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A “prayer-run” ultramarathon through desert mesas pays homage to the Hopi People of Northern Arizona and brings awareness to water preservation

Photo courtesy of the Paatuwaqasti 50K Run and Relay

The Paatuwaqatsi 50K Run and Relay stands out in the list of races included in the 2012 Trail Runner Trophy Series because it is not a race, not really. It is a monument to community, heritage and preservation. In the spirit of giving, it is a non-profit event, operated entirely by volunteers, and hosted by the Hopi people in Northern Arizona to celebrate the sustaining connection between water and life in the way they have done for centuries—by running.

In a paper for the American Studies Association, Matthew Sakiestewa Gilbert describes the Hopi as “a people who [place] running at the center of their cultural identity.” He wrote that “Hopi footraces transcended the individualistic concepts of personal gain and self-accomplishment,” held the cohesiveness of community and served to honor the entirety of it. An ancient Hopi myth tells of a race between two tribes. One runner prepared with miles and miles of independent training while the other accepted protection against bad spirits in the form of a magic powder from Spider Grandmother. “The Hopi runner who chose to accept [this external guidance, who] did not rely entirely on his physical abilities [won the race]. He listened to his elder, he drew upon the strength of his culture, and he received power from the spiritual world of his people.”

The Paatuwaqatsi Run connects the village foot trails to seven natural springs. The run’s focus on water aligns with the ancient belief that running brings rain. The Hopi people ran for practical purposes as well, relying on their feet in hunting, inter-village competition and transporting critical information in times of war. The trails are seen as the veins of the village and thought to keep the springs healthy. They open to the public for this event alone, one day out of the year.

The run involves nearly 5000 feet of elevation change over trails that range from soft, sandy singletrack to exposed slickrock mesas. In addition to manning organized aid stations, villagers come out to remote and distant locations all along to course, bringing buckets of water to runners, cheering them on in native Hopi tongue.

Post-race meal.
Photo courtesy of the Paatuwaqasti 50K Run and Relay.
Just before the start, there is a ceremonial blessing for the runners, after which race director Bucky Preston stands at the line, as he has each year since it’s founding in 2003, and reminds competitors that “this is not a race.” The event’s motto explains this philosophy: “I run in reverence of all living things. In our prayers, may we always remember that water is life.” After five or six hours of hoofing it through the Arizona heat, you’ll seldom find a runner who disagrees with this statement.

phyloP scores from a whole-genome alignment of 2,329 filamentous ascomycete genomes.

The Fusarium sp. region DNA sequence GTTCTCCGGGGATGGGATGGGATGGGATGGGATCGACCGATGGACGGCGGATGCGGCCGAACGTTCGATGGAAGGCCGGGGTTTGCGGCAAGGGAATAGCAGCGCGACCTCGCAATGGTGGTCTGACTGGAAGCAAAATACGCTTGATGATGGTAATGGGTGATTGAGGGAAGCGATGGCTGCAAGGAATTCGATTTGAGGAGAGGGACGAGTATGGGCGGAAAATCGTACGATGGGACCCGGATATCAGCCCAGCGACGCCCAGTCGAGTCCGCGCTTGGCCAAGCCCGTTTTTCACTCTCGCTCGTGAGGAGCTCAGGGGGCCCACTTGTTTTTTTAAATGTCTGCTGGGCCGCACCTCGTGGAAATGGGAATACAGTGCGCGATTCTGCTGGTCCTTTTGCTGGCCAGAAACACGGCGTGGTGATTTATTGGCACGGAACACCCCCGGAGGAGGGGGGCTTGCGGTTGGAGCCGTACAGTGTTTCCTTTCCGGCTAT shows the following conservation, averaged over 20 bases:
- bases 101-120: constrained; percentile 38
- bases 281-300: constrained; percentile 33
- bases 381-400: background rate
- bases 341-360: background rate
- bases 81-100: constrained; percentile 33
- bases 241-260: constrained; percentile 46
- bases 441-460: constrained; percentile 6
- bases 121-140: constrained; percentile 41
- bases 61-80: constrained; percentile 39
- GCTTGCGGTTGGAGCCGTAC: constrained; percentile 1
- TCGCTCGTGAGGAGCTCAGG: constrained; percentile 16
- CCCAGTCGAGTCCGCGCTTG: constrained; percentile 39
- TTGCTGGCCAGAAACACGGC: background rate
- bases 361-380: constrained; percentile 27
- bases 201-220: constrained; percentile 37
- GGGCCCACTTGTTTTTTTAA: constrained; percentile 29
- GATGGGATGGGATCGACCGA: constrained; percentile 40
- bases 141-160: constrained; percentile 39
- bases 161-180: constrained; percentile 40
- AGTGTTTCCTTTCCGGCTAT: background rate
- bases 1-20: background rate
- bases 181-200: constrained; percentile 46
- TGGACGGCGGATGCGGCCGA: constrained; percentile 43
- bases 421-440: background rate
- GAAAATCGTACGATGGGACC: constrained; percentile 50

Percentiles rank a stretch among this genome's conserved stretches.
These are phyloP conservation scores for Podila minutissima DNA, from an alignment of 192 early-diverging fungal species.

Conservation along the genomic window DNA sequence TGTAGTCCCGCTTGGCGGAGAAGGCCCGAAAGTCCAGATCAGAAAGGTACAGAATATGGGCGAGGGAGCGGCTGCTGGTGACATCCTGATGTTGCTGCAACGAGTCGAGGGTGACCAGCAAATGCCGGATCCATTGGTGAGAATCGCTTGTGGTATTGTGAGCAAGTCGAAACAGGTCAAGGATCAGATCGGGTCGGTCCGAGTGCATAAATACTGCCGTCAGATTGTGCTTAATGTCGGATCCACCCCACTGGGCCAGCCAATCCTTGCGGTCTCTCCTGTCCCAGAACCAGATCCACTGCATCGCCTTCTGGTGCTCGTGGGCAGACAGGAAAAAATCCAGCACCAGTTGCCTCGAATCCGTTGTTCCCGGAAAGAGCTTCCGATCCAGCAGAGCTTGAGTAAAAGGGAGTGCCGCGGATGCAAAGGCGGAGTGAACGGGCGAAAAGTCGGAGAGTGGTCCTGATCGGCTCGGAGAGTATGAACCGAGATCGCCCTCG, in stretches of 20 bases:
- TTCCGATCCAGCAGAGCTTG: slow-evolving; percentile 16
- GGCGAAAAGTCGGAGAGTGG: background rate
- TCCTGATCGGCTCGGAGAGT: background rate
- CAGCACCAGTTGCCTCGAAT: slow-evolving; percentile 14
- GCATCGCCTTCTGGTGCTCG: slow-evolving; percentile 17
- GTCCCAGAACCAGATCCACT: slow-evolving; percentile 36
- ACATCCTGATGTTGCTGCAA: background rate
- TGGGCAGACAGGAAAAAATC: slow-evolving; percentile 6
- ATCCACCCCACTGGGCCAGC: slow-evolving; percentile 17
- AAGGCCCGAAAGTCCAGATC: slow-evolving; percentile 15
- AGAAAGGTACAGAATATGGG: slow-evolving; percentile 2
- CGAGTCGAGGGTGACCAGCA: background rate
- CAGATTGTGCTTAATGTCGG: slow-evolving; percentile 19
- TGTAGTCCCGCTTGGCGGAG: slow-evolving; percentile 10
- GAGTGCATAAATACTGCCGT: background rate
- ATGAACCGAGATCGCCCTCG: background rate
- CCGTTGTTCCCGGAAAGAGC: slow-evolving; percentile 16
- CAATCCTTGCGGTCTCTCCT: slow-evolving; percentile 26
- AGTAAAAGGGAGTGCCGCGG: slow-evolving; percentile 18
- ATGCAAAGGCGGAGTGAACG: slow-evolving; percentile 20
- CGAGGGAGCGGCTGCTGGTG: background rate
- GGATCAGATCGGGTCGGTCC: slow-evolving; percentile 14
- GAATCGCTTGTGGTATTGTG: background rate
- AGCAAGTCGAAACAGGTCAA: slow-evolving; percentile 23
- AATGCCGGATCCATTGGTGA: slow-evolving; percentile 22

“Putting Hopi life values and teaching at the forefront is the purpose of the run,” said Preston, “[In older times] a runner would take one of the many foot trails from the village in the early morning to a spring, take a drink and sprinkle himself with the cold water. … They received strength and were healed of any ailments. Everything at Hopi involves water—water is life. Now, water is being abused. In some places, it is gone and I want to bring awareness to the people.”

The event continues long after the runners have crossed the finish line. Various speakers who work intimately with water usage in their respective communities make appearances, and all participants and volunteers are invited to a traditional Hopi meal. “The generosity of the Hopi, hosting this race and making visitors like myself welcome on their trails, is truly extraordinary. The material poverty that many of them endure is evident to anyone who runs around First Mesa, but this does not keep them from extending every kindness, from the encouragement and gratitude of volunteers and spectators all along the course, to the traditional meal served afterwards,” says runner Andy Roth, a repeat participant. Awards come in the form of handmade Hopi crafts.

Modern Hopi villages rely on crafts and tourism as there is no industry. Meyer explains the struggle to maintain traditional culture, “Sadly, many young people move away to cities to find work and careers. Many villagers still have traditional gardens but it is challenging due to lack of moisture … Some live in traditional manner (no electricity or running water), but most live a life in between.”

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